Two Bells for Charlie was a sinner.

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Craig LaBan reviews Charlie was a sinner. this week and gives the “plant-based” restaurant in Midtown Village two bells, though he does find more than a few things wrong.

Some otherwise beautiful dishes still need tweaks: The elegant sunchoke soup, pureed and poured over intricate garnishes, was spun off-kilter with too much sweetness from Asian pears. The potato gnocchi with favas were dense and doughy minus the levity of the usual egg. I saw more sweet-tart raisins than barley in the mushroom-barley toast.

Also of note, opening chef Michael Santoro has moved on, Max Hosey is now in charge of the kitchen.

Two Bells – Very Good

Call it ‘plant-based’ or vegan, Charlie is a winner [Philadelphia Inquirer]
Charlie was a sinner. [Foobooz]

Two Bells for CHUlicious in Mount Laurel

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Craig LaBan makes the reverse commute to Mount Laurel, New Jersey to find a Chinatown chef is now offering Taiwanese and Sichuan dishes in a South Jersey strip mall.

the real reason to come are the genuine Taiwanese and Sichuan dishes that earned Chu (a Taiwanese native trained under Sichuan chefs) his well-deserved reputation. Sichuan food, of course, has found mainstream popularity in the region, and CHUlicious serves excellent renditions of familiar bellwethers: Chu’s vegetarian ma po tofu is my favorite, the bean curd cubes patiently infused with the fruity heat of a sauce made with three different chilies, then dusted with a finely ground haze of Sichuan peppercorns that numbs the lips. The crystal wontons are another must, the same chicken dumplings as in the soup, but mounded over a bull’s-eye of earthy chili sauce and spotted with garlicky sweet black soy.

Two Bells – Very Good

CHUlicious: At a modest Mount Laurel BYOB, hard-to-find Taiwanese and Sichuan specialties [Philadelphia Inquirer]
CHUlicious [Foobooz]

Two for One Reviews by LaBan

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Dizengoff and Stock are both reviewed by Craig LaBan.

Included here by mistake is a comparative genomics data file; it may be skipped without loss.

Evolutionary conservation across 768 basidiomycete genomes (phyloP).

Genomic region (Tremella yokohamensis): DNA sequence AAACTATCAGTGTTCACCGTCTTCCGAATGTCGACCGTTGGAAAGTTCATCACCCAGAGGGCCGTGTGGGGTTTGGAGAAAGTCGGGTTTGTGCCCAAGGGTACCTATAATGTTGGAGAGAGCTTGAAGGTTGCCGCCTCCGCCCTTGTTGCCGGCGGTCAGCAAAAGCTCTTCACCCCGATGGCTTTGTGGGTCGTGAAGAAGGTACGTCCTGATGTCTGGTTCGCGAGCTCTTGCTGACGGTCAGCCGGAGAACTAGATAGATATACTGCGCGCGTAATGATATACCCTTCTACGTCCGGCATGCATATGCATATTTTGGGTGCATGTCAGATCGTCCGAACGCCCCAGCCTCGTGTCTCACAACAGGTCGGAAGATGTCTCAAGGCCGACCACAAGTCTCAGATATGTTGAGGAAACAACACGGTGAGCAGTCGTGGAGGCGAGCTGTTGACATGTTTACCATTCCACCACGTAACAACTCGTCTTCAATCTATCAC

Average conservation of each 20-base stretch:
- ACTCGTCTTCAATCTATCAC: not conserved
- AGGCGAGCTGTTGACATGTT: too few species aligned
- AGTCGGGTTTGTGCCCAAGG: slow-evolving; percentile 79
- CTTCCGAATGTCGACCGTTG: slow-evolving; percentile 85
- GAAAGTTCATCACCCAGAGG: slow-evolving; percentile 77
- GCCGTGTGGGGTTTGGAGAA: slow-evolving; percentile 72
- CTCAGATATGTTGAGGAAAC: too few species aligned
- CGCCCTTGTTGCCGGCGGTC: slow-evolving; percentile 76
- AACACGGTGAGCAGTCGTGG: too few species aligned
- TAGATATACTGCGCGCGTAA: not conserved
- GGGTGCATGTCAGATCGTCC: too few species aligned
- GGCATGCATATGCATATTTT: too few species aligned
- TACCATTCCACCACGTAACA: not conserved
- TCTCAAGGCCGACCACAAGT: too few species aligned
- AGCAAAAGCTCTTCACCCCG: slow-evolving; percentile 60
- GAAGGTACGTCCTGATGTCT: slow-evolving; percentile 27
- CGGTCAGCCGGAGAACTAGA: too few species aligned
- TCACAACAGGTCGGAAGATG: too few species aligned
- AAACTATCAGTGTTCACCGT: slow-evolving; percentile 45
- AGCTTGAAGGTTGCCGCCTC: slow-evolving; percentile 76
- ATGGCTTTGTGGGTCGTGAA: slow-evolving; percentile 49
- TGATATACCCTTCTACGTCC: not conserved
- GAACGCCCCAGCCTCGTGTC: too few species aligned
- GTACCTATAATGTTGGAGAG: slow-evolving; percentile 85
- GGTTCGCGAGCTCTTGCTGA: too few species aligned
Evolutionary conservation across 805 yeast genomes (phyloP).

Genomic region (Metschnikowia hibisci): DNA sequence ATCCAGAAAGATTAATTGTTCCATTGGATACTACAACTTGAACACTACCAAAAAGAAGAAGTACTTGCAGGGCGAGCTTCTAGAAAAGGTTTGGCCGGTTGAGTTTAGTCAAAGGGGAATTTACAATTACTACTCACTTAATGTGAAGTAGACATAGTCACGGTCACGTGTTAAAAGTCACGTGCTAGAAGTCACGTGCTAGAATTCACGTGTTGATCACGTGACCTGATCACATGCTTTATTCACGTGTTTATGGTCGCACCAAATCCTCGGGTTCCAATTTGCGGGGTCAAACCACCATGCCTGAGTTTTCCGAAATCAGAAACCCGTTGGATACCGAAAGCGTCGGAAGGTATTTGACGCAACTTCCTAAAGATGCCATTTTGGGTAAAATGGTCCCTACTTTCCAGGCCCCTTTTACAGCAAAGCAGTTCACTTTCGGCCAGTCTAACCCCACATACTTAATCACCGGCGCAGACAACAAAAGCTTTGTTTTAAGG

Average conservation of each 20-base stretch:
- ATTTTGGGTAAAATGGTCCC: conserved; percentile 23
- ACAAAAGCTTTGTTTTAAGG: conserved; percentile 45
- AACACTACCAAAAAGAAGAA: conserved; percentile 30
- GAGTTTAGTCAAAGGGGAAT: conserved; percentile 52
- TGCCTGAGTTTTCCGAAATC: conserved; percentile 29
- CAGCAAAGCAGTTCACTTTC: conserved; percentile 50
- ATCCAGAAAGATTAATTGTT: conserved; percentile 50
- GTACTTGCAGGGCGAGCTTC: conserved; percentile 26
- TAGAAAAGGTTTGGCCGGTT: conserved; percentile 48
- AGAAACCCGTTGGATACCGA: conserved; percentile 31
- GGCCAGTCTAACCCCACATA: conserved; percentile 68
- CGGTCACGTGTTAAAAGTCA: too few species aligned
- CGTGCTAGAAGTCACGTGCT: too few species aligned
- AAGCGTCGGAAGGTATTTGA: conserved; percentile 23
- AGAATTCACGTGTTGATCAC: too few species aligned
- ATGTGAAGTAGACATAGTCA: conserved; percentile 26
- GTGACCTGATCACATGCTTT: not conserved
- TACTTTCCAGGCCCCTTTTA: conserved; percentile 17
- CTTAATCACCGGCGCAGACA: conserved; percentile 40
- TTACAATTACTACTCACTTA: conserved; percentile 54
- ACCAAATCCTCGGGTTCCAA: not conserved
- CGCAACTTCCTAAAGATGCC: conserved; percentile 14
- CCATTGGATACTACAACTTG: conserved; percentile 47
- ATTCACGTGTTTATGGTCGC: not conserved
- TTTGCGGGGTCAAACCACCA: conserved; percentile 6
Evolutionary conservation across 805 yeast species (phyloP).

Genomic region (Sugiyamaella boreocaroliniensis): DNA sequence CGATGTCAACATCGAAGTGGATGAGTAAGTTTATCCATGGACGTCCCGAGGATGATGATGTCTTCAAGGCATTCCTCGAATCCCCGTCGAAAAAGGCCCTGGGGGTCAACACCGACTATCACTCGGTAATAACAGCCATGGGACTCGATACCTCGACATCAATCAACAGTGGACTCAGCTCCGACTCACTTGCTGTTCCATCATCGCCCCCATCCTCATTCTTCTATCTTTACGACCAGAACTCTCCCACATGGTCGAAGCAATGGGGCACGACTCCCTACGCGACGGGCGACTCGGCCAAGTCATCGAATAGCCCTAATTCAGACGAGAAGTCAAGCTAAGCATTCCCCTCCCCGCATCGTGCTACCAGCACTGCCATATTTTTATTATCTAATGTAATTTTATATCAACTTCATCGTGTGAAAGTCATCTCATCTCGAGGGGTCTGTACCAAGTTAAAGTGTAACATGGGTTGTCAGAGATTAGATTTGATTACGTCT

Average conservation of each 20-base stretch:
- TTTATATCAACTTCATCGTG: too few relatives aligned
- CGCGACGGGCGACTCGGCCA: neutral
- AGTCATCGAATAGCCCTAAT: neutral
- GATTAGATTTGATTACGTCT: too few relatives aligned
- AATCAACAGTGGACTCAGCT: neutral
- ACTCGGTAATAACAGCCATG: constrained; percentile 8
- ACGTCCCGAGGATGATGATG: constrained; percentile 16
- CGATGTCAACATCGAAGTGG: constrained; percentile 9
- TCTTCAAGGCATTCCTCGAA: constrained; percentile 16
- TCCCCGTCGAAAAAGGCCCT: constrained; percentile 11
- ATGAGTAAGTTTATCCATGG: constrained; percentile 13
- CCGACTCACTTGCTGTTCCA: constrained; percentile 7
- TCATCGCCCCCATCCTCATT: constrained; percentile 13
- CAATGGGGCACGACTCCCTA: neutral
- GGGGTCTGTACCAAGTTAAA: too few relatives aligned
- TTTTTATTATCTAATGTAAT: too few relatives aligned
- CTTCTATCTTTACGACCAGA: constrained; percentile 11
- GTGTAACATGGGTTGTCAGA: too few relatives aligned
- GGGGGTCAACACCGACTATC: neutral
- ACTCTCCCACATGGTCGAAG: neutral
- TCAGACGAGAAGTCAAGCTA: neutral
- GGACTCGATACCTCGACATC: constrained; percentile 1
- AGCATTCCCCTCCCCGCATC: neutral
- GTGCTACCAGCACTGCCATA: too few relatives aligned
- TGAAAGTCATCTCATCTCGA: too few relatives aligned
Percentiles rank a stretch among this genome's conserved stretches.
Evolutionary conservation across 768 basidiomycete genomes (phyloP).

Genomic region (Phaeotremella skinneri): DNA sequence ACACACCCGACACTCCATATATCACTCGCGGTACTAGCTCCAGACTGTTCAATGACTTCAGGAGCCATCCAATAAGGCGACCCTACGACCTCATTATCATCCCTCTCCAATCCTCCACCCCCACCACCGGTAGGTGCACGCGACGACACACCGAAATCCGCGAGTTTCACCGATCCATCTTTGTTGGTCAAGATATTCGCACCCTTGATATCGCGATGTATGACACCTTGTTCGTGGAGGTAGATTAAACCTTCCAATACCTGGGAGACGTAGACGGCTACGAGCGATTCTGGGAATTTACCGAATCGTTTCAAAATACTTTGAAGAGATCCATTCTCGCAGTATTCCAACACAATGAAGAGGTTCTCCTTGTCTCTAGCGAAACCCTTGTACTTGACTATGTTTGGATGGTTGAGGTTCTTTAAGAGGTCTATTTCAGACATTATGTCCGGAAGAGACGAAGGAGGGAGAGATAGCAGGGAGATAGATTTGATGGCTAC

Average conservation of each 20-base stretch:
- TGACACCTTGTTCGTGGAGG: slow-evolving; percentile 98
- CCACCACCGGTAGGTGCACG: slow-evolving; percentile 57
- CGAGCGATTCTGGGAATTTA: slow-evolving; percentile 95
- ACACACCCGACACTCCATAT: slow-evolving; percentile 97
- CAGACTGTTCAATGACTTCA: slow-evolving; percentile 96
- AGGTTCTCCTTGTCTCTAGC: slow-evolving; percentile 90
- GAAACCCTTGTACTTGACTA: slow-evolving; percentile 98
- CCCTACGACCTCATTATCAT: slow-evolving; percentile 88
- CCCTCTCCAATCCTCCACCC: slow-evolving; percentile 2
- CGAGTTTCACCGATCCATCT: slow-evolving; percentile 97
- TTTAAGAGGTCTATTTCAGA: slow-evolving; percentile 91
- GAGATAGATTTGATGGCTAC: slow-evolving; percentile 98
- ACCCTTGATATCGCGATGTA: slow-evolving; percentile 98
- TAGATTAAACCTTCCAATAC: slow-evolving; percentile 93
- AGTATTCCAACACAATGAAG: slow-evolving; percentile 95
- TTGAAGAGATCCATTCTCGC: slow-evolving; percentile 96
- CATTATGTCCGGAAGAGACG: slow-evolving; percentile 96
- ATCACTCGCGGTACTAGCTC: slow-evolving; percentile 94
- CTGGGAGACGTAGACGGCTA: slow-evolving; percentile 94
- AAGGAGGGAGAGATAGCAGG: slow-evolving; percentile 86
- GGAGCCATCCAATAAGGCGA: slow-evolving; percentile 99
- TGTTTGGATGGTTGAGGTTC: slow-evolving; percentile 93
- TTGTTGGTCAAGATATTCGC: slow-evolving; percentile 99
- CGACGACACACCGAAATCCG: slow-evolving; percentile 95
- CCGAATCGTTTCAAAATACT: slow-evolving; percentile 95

This weekend, Craig LaBan offered two reviews for the price of one Sunday Inquirer as he reviewed both Stock and Dizengoff. Each spot focuses on a single specialty with admirable results. 

Stock – Two Bells, Very Good

Where Stock truly excels, and the best reason to hang with Fishtown hipsters at the counter, are the small menu’s beef-free options. The mushroom pho packs an umami punch the beef pho lacks. The shredded green papaya starter is one of the most irresistible salads in town, the crunchy threads and roasted peanuts basking in a tart and funky fish sauce-lime dressing that flickers with chile heat. Of the daily banh mi hoagies, which included tasty chicken meatball and unexpectedly bland pork sausage, the surprising winner was filled with custardy tofu, bright with soy-garlic marinade, pickled cabbage, and creamy Japanese mayo.

Stock: The meticulous beef pho has depth, but is outshone by other offerings [Philadelphia Inquirer]

Dizengoff – Three Bells, Excellent

[T]his hummus takes on its magnetic powers thanks to chef Emily Seaman. The Zahav alum compulsively creates new garnishes daily based on what farmers deliver, with spot-on instincts for textures and flavor contrasts.

Summer corn took on the musky sweetness of fenugreek. Red peppers, simmered with pomegranate, went for a muhammara mood with crushed walnuts. Soft cannelinis were tinted yellow with Yemenite hawaj curry, dusted with smoky black flecks of Urfa chilies. Charred eggplants were cooked to a gloss, then tanged with vinegar and garlic. Fragrant ground lamb, one day topped with pickles, another stewed with orange and pistachios, hit a high with aromatic Persian spice.

Dizengoff: At this ‘hummusiya,’  the chickpea puree takes on magnetic power [Philadelphia Inquirer]

Junto Gets Three Bells

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Craig LaBan is full of praise for MacGregor Mann’s Junto in Chadds Ford, calling it the best suburban dinner he’s had in a long time.

But there were so many highlights, especially with seafood, that my quibbles were minor. Huge scallops were perfectly fried in a sheer tempura crust made from sweet corn, amped by an intense brown chip of dehydrated scallop and a creamy remoulade of pureed mussels and lovage. Tart sorrel granita and shavings of fresh horseradish enlivened briny raw Cape May Salt oysters. Beautifully steamed black bass fillets basked in anise-scented froth over poached fennel. A lemon verbena white wine butter glaze added a subtle herbaceousness to that juicy fillet of smoked sturgeon.

Three Bells – Excellent